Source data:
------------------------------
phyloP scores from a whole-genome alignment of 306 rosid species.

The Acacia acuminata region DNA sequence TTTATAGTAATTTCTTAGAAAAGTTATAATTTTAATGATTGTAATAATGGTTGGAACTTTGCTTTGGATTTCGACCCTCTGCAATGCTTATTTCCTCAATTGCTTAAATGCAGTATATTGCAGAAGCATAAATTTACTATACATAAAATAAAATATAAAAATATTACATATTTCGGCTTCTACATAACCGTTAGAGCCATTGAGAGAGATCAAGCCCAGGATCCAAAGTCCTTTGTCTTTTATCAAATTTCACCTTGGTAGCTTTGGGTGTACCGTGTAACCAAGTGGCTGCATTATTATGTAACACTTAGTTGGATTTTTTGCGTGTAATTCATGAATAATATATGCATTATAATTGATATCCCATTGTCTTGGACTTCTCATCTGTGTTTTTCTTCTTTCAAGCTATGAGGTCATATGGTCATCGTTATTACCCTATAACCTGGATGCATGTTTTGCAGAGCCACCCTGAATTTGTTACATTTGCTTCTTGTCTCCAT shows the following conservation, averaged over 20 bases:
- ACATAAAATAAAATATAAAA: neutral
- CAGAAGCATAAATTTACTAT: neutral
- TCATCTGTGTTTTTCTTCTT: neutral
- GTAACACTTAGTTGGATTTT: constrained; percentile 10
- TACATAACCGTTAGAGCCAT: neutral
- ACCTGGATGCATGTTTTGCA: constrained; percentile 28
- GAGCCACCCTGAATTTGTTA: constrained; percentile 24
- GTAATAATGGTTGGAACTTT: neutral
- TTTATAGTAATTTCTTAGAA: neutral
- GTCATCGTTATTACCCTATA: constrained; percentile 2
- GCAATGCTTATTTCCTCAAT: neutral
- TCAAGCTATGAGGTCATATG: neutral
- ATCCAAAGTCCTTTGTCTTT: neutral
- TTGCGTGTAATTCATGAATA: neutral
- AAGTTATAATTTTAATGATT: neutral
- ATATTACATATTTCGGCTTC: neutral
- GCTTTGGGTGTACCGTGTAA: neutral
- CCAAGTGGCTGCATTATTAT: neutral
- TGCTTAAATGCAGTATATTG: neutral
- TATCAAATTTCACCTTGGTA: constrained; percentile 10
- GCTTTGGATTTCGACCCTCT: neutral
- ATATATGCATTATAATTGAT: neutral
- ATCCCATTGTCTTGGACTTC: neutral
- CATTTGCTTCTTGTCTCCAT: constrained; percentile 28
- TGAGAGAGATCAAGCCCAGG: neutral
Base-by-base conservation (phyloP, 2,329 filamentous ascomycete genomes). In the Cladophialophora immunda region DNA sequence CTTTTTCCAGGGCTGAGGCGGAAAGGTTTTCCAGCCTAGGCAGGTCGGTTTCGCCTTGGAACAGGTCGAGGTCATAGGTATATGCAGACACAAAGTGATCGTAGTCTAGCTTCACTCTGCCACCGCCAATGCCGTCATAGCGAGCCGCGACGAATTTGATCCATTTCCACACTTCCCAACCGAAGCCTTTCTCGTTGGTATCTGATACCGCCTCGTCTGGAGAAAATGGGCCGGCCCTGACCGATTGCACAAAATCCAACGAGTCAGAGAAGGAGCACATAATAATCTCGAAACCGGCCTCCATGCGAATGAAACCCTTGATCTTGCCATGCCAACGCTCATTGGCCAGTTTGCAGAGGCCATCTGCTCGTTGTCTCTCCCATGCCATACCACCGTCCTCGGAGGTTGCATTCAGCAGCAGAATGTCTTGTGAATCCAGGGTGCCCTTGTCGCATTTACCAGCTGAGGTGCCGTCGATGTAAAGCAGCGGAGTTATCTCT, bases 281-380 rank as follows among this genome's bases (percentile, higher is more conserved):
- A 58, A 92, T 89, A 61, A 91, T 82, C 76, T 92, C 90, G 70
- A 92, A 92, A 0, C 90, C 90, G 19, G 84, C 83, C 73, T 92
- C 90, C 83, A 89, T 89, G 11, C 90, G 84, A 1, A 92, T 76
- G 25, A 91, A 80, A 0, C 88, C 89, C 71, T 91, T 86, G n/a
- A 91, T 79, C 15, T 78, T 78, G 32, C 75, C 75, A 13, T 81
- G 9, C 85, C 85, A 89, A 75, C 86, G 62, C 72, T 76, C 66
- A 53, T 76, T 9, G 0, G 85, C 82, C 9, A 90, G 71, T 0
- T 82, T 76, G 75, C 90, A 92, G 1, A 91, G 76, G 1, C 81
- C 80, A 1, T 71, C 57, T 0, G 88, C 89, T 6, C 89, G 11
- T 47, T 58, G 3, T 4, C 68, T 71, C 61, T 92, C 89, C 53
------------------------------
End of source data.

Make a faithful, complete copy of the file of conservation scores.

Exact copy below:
phyloP scores from a whole-genome alignment of 306 rosid species.

The Acacia acuminata region DNA sequence TTTATAGTAATTTCTTAGAAAAGTTATAATTTTAATGATTGTAATAATGGTTGGAACTTTGCTTTGGATTTCGACCCTCTGCAATGCTTATTTCCTCAATTGCTTAAATGCAGTATATTGCAGAAGCATAAATTTACTATACATAAAATAAAATATAAAAATATTACATATTTCGGCTTCTACATAACCGTTAGAGCCATTGAGAGAGATCAAGCCCAGGATCCAAAGTCCTTTGTCTTTTATCAAATTTCACCTTGGTAGCTTTGGGTGTACCGTGTAACCAAGTGGCTGCATTATTATGTAACACTTAGTTGGATTTTTTGCGTGTAATTCATGAATAATATATGCATTATAATTGATATCCCATTGTCTTGGACTTCTCATCTGTGTTTTTCTTCTTTCAAGCTATGAGGTCATATGGTCATCGTTATTACCCTATAACCTGGATGCATGTTTTGCAGAGCCACCCTGAATTTGTTACATTTGCTTCTTGTCTCCAT shows the following conservation, averaged over 20 bases:
- ACATAAAATAAAATATAAAA: neutral
- CAGAAGCATAAATTTACTAT: neutral
- TCATCTGTGTTTTTCTTCTT: neutral
- GTAACACTTAGTTGGATTTT: constrained; percentile 10
- TACATAACCGTTAGAGCCAT: neutral
- ACCTGGATGCATGTTTTGCA: constrained; percentile 28
- GAGCCACCCTGAATTTGTTA: constrained; percentile 24
- GTAATAATGGTTGGAACTTT: neutral
- TTTATAGTAATTTCTTAGAA: neutral
- GTCATCGTTATTACCCTATA: constrained; percentile 2
- GCAATGCTTATTTCCTCAAT: neutral
- TCAAGCTATGAGGTCATATG: neutral
- ATCCAAAGTCCTTTGTCTTT: neutral
- TTGCGTGTAATTCATGAATA: neutral
- AAGTTATAATTTTAATGATT: neutral
- ATATTACATATTTCGGCTTC: neutral
- GCTTTGGGTGTACCGTGTAA: neutral
- CCAAGTGGCTGCATTATTAT: neutral
- TGCTTAAATGCAGTATATTG: neutral
- TATCAAATTTCACCTTGGTA: constrained; percentile 10
- GCTTTGGATTTCGACCCTCT: neutral
- ATATATGCATTATAATTGAT: neutral
- ATCCCATTGTCTTGGACTTC: neutral
- CATTTGCTTCTTGTCTCCAT: constrained; percentile 28
- TGAGAGAGATCAAGCCCAGG: neutral
Base-by-base conservation (phyloP, 2,329 filamentous ascomycete genomes). In the Cladophialophora immunda region DNA sequence CTTTTTCCAGGGCTGAGGCGGAAAGGTTTTCCAGCCTAGGCAGGTCGGTTTCGCCTTGGAACAGGTCGAGGTCATAGGTATATGCAGACACAAAGTGATCGTAGTCTAGCTTCACTCTGCCACCGCCAATGCCGTCATAGCGAGCCGCGACGAATTTGATCCATTTCCACACTTCCCAACCGAAGCCTTTCTCGTTGGTATCTGATACCGCCTCGTCTGGAGAAAATGGGCCGGCCCTGACCGATTGCACAAAATCCAACGAGTCAGAGAAGGAGCACATAATAATCTCGAAACCGGCCTCCATGCGAATGAAACCCTTGATCTTGCCATGCCAACGCTCATTGGCCAGTTTGCAGAGGCCATCTGCTCGTTGTCTCTCCCATGCCATACCACCGTCCTCGGAGGTTGCATTCAGCAGCAGAATGTCTTGTGAATCCAGGGTGCCCTTGTCGCATTTACCAGCTGAGGTGCCGTCGATGTAAAGCAGCGGAGTTATCTCT, bases 281-380 rank as follows among this genome's bases (percentile, higher is more conserved):
- A 58, A 92, T 89, A 61, A 91, T 82, C 76, T 92, C 90, G 70
- A 92, A 92, A 0, C 90, C 90, G 19, G 84, C 83, C 73, T 92
- C 90, C 83, A 89, T 89, G 11, C 90, G 84, A 1, A 92, T 76
- G 25, A 91, A 80, A 0, C 88, C 89, C 71, T 91, T 86, G n/a
- A 91, T 79, C 15, T 78, T 78, G 32, C 75, C 75, A 13, T 81
- G 9, C 85, C 85, A 89, A 75, C 86, G 62, C 72, T 76, C 66
- A 53, T 76, T 9, G 0, G 85, C 82, C 9, A 90, G 71, T 0
- T 82, T 76, G 75, C 90, A 92, G 1, A 91, G 76, G 1, C 81
- C 80, A 1, T 71, C 57, T 0, G 88, C 89, T 6, C 89, G 11
- T 47, T 58, G 3, T 4, C 68, T 71, C 61, T 92, C 89, C 53